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How cloud became the hero of new film Missing

TVBEurope hears from Missing editors Austin Keeling and Arielle Zakowski to find out how they worked with Adobe Premiere Pro, After Effects, and to edit, build shots, and design thousands of graphics simultaneously

Released in UK cinemas on 21st April, Missing tells the story of June (Storm Reid) whose mother disappears while on holiday with her new boyfriend.

June uses all the latest technology at her fingertips to try and find her Mum before it’s too late.

The film uses thousands of graphics to show the audience what June is seeing on screen, with a complex and VFX-heavy workflow custom-built to make viewers feel as if they’re logging in, clicking, and typing along with the characters in real-time. 

TVBEurope spoke to Missing’s editors Austin Keeling and Arielle Zakowski to find out how they worked with Adobe Premiere Pro, After Effects, and to edit, build shots, and design thousands of graphics simultaneously.

Storm Reid in Missing
How did you get involved with Missing?

Austin Keeling (AK): Arielle and I both attended film school at the University of Southern California in Los Angeles, and knew the directors and producers through our time there. Neither of us had ever worked on this type of movie before, but we have both stayed busy since graduation: Arielle spent years editing in the commercial world, as well as a number of documentary series and films; and I have spent years freelance editing, as well as writing and directing for both film and immersive theatre. Our directors, Nick Johnson and Will Merrick, were looking for editors who would not only be willing to tackle the technical challenges of this film, but who could also bring diverse storytelling instincts to the process. Though Arielle and I had never worked together before this film, our differing backgrounds really complemented each other and led to a really exciting partnership on this project.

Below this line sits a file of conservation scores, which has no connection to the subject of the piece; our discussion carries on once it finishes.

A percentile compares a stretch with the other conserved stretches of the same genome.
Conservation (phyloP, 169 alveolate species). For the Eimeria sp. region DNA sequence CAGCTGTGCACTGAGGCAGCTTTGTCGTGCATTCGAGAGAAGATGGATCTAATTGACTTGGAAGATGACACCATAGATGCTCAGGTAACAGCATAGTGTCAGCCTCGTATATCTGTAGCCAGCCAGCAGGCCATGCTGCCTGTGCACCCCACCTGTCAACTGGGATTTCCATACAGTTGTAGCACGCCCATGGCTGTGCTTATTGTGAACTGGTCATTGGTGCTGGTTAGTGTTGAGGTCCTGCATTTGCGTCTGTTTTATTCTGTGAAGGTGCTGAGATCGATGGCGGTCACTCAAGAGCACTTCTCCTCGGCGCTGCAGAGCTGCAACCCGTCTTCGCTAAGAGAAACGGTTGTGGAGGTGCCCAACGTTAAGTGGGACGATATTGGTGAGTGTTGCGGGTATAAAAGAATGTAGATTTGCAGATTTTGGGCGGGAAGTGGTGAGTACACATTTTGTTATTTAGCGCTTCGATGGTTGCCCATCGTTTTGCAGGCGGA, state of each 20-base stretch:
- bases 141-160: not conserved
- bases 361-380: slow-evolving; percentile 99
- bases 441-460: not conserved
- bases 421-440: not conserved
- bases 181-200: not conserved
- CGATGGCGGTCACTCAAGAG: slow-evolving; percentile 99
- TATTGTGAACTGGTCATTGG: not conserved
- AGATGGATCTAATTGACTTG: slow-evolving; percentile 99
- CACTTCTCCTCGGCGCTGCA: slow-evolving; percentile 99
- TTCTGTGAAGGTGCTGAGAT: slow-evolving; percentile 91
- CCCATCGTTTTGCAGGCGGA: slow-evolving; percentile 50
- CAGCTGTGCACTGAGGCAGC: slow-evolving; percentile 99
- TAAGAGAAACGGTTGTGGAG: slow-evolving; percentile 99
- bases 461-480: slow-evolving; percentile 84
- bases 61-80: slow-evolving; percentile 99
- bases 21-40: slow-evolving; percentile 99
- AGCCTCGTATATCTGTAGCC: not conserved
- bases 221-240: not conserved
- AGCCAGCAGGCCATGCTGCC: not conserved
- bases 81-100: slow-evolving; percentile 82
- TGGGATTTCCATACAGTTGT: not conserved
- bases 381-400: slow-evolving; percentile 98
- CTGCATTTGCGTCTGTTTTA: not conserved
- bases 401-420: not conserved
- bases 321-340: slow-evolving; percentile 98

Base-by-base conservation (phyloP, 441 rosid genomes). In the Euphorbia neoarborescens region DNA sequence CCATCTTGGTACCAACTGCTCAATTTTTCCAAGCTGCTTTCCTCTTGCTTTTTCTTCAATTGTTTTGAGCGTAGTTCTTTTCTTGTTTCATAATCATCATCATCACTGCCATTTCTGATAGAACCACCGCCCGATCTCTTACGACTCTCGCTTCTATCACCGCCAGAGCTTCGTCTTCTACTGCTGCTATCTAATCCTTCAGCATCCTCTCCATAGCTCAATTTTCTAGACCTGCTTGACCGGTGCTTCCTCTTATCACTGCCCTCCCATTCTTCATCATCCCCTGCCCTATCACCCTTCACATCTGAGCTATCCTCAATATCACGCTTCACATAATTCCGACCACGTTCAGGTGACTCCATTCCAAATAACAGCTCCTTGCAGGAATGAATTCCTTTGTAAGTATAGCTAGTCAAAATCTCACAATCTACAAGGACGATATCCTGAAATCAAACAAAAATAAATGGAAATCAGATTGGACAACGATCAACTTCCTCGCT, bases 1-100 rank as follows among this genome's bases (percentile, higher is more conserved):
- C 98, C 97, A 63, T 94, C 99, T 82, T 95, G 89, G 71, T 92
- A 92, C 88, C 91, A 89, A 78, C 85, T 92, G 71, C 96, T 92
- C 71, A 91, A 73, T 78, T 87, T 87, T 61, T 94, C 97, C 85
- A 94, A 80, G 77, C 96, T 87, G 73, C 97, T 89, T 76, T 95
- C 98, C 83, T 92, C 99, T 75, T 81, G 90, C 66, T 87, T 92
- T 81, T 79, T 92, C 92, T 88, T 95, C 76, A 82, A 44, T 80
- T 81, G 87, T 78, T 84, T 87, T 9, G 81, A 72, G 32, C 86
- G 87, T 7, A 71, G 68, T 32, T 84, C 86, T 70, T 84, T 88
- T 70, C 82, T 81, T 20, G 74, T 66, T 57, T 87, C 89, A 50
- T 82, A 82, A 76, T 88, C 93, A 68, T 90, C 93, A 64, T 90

Did you work together, or separately, and share your work?

Arielle Zakowski (AZ): As editors on Missing we had a completely collaborative experience. We would each tackle a scene for a while, and we’d work on it until we got to a point where we were either running low on new ideas or, quite frankly, getting tired of working on the scene. Then at that point we would hand it over to the other for some fresh perspective. By the time we locked, every single scene had been touched by both of us.

What was your reaction when you found out the format of the film?

AK: We were honestly pretty nervous about how to approach such a technically complex film. We didn’t have much experience with programs like Adobe Illustrator or After Effects, so we had to teach ourselves very quickly. Aside from the technical aspects, this form of storytelling also presented numerous challenges. In a traditional film you are pretty much limited to the actual footage that has been shot. But in a screenlife movie like Missing, there are so many more possibilities. We were in charge of animating the mouse, production designing the layout of June’s desktop, and creating each shot in the film with a virtual camera. Beyond just dealing with a few takes of footage, we were juggling up to 40+ layers of graphics and animation in every scene. So we started this project with a lot of uncertainty, but we quickly found that the technical considerations became second nature, allowing us to focus on story and treat the edit much more like a traditional film than we had anticipated.

You used a custom-built workflow – what can you tell us about that?